“This is hardly an ironclad commitment on which to base our right to inspect suspicious facilities.  Of course if the Iranians violate the agreement and try to make a dash for a nuclear bomb, our solace will be that we will have a year's notice instead of the present 3 months. So in reality we have purchased a very expensive alarm system.  Maybe we’ll have an additional nine months, but with much greater consequences in the enemy we might face at that time.
    “But what happens in the interim?  Within about a year of Iran meeting its initial obligations, Iran will receive sanctions relief to the tune of $100-150 billion in the release of frozen assets, as well as renewed oil sales of another million barrels a day, as well as relief from sectoral sanctions in the petrochemical, shipping, shipbuilding, port sectors, gold and other precious metals, and software and automotive sectors.
    “Iran will also benefit from the removal of designated entities including major banks, shipping companies, oil and gas firms from the U.S. Treasury list of sanctioned entities.
    ‘Of the nearly 650 entities that have been designated by the U.S. Treasury for their role in Iran's nuclear and missile programs or for being controlled by the Government of Iran, more than 67 percent will be de-listed within 6-12 months,’ according to testimony before the Senate Foreign Relations Committee, of Mark Dubowitz of the Foundation for the Defense of Democracies.
    “For Iran, all this relief comes likely within a year, even though its obligations stretch out for a decade or more.
    “Considering the fact that it was President Rouhani, who after conducting his fiscal audit after his election, likely convinced the Ayatollah that Iran’s regime could not sustain itself under the sanctions, and knew that only a negotiated agreement would get Iran the relief it critically needed to sustain the regime and the revolution, the negotiating leverage was, and still is, greatly on our side.  However, the JCPOA in paragraph 26 of the Sanctions heading of the agreement, says:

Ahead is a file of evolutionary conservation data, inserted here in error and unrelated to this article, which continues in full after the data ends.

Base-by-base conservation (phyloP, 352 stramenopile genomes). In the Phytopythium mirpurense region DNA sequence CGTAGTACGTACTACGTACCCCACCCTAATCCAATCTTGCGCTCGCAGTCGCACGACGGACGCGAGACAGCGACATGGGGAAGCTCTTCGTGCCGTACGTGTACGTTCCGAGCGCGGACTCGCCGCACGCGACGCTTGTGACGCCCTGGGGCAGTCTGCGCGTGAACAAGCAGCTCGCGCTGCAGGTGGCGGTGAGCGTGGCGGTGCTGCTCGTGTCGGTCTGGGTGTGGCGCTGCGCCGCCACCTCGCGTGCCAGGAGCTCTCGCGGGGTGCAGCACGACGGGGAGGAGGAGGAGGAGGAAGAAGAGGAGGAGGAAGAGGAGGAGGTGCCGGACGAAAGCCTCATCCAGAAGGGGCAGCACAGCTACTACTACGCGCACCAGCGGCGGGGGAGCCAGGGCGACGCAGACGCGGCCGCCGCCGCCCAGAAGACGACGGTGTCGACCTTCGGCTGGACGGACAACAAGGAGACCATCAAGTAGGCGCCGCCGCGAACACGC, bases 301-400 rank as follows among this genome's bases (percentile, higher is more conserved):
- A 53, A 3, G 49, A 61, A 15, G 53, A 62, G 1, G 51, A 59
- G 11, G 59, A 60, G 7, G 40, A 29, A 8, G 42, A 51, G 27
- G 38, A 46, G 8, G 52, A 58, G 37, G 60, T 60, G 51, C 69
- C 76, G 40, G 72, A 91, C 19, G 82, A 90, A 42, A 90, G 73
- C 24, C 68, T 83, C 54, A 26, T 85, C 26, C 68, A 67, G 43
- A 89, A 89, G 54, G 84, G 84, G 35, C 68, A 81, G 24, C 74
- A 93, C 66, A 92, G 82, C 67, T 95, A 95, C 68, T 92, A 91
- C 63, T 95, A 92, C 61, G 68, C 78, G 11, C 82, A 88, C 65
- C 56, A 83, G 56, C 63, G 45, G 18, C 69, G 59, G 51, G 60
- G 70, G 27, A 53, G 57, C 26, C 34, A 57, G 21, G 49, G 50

‘The U.S. Administration, acting consistently with the respective roles of the President and the Congress, will refrain from re-introducing or reimposing sanctions specified in Annex II, that it has ceased applying under this JCPOA.’
    “I repeat, we will have to refrain from reintroducing or reimposing the Iran Sanctions Act I authored – which expires next year -- that acted significantly to bring Iran to the table in the first place. In two hearings, I asked Treasury Secretary Lew and Undersecretary of State Wendy Sherman whether we have the right to reauthorize sanctions to have something to snapback to, and neither would answer the question, saying only that it was ‘too early’ to discuss reauthorization.

    “But, I did get my answer from the Iranian Ambassador to the United Nations who, in a letter dated July 25, 2015, said:

    ‘It is clearly spelled out in the JCPOA that both the European Union and the United States will refrain from reintroducing or reimposing the sanctions and restrictive measures lifted under the JCPOA. It is understood the reintroduction or reimposition, including through extension of the sanctions and restrictive measures will constitute significant nonperformance which would relieve Iran from its commitments in part or in whole.’
    “If anything is a ‘fantasy’ about this agreement it is the belief that snapback, without congressionally-mandated sanctions, with EU sanctions gone, and companies from around the world doing permissible business in Iran, will have any real effect.